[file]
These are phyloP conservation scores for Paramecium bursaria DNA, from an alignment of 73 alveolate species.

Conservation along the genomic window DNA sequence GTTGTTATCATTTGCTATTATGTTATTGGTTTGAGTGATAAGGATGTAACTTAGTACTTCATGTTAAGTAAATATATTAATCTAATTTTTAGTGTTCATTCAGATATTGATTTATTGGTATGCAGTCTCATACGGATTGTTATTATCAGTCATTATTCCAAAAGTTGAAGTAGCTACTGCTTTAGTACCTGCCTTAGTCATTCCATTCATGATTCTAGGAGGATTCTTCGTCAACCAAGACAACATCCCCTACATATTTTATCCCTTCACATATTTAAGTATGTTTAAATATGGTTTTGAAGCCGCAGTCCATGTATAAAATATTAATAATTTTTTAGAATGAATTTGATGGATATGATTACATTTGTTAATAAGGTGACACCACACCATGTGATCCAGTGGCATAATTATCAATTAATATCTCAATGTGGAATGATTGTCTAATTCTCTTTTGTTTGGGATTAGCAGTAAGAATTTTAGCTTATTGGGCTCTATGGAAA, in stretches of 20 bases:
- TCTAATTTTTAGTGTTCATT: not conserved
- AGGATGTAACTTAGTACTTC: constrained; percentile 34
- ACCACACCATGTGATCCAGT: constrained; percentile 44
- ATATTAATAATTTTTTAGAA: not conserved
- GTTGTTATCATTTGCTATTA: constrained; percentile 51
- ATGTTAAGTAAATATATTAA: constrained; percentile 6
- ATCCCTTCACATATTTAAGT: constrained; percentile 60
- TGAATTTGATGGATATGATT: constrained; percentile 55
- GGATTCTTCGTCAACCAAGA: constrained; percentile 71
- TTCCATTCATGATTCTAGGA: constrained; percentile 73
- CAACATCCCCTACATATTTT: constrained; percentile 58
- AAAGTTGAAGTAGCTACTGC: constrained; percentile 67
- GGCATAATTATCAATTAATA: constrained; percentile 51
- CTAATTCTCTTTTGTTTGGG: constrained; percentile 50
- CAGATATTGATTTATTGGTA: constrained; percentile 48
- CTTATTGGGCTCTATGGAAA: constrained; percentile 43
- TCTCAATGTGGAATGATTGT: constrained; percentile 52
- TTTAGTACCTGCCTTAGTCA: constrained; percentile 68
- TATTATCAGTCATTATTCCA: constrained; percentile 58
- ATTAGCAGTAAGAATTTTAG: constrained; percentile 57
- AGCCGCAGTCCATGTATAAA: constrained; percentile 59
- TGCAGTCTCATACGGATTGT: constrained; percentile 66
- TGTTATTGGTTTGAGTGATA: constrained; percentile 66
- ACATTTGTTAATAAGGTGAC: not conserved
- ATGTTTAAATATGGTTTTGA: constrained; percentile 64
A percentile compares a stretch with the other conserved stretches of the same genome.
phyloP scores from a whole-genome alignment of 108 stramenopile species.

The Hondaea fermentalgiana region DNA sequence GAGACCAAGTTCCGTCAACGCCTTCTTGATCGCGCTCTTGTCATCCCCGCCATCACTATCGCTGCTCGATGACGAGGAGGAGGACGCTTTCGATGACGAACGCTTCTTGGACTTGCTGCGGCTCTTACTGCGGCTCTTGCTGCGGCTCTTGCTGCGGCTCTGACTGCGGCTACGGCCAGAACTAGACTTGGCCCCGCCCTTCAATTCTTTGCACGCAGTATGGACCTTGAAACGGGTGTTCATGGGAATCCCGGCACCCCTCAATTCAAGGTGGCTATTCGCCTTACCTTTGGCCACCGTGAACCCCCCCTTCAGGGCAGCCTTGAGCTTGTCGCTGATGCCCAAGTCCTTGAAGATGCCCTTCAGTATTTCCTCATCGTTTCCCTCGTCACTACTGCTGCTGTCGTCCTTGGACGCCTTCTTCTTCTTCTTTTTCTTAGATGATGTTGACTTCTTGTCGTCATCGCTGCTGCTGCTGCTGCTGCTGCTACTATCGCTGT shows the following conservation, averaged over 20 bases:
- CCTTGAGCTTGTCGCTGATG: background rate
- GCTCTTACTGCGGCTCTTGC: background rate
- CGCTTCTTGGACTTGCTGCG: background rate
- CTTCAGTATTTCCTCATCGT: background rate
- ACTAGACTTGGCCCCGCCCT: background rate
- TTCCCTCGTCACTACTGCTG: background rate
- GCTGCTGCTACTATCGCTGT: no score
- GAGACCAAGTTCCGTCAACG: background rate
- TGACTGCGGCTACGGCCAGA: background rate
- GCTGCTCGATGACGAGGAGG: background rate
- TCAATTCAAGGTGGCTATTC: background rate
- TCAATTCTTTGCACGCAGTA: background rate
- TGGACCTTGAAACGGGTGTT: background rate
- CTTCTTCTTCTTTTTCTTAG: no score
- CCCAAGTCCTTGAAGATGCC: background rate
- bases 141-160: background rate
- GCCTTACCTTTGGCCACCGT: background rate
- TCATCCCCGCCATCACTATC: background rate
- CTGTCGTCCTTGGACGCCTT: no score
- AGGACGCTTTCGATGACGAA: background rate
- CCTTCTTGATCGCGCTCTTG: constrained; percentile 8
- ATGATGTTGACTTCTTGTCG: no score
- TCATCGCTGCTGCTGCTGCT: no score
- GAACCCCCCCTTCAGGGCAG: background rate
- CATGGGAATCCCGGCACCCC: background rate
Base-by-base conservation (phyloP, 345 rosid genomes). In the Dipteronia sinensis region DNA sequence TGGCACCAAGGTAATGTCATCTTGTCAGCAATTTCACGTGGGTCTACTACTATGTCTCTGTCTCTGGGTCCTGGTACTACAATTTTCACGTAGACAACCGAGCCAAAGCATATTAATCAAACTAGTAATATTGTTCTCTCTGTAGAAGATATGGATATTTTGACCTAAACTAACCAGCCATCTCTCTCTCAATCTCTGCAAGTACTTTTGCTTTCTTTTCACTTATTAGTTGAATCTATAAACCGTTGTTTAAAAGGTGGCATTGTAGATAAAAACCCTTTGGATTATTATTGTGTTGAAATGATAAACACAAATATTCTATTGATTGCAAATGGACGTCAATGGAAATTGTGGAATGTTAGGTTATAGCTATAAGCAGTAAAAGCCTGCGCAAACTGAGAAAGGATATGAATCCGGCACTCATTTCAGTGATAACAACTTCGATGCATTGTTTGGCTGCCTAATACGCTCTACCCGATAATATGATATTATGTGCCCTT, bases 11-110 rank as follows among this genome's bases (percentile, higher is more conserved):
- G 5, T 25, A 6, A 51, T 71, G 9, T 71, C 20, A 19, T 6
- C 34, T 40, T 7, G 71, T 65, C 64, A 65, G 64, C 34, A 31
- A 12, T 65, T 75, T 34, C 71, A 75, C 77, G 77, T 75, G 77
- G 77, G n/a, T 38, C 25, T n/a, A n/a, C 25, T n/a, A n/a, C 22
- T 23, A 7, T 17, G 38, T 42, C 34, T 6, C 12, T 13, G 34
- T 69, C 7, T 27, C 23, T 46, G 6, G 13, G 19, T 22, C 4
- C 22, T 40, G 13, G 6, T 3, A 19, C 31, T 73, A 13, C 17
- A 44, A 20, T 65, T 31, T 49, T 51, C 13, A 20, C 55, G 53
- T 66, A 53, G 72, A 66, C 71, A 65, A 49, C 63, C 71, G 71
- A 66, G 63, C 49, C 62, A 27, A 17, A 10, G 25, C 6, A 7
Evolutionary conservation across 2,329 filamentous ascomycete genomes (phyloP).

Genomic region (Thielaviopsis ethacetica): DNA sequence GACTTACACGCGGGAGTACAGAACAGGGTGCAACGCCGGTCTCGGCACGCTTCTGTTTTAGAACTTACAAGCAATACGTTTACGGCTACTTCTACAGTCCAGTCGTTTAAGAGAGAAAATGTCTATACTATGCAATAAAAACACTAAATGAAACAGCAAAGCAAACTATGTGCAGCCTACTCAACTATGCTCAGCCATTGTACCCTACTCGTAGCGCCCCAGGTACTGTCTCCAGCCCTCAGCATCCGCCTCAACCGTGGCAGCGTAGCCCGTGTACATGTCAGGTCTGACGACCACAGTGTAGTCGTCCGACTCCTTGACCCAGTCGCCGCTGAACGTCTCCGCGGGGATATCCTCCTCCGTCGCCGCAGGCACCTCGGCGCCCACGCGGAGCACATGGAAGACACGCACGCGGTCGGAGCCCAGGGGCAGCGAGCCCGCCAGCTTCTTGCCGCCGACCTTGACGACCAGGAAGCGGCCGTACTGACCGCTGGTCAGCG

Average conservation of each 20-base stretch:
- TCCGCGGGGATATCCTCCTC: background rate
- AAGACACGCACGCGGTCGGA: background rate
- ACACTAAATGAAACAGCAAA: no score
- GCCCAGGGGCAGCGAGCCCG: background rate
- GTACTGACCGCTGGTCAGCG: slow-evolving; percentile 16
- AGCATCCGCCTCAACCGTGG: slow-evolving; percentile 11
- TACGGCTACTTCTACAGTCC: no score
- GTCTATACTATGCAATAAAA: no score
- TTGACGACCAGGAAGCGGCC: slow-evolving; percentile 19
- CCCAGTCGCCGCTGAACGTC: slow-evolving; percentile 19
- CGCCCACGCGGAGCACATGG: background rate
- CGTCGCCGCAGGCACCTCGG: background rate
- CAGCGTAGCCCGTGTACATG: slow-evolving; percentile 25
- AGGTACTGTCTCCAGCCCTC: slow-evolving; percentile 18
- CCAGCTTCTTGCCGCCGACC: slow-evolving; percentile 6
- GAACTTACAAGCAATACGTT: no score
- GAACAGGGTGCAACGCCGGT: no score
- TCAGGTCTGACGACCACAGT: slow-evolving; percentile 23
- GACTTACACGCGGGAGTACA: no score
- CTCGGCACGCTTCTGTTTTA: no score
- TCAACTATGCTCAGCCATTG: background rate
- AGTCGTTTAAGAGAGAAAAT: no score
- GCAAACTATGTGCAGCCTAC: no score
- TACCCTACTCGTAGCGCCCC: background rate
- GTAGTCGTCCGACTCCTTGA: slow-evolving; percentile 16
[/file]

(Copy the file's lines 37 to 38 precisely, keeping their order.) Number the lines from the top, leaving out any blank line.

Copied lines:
- GCTGCTGCTACTATCGCTGT: no score
- GAGACCAAGTTCCGTCAACG: background rate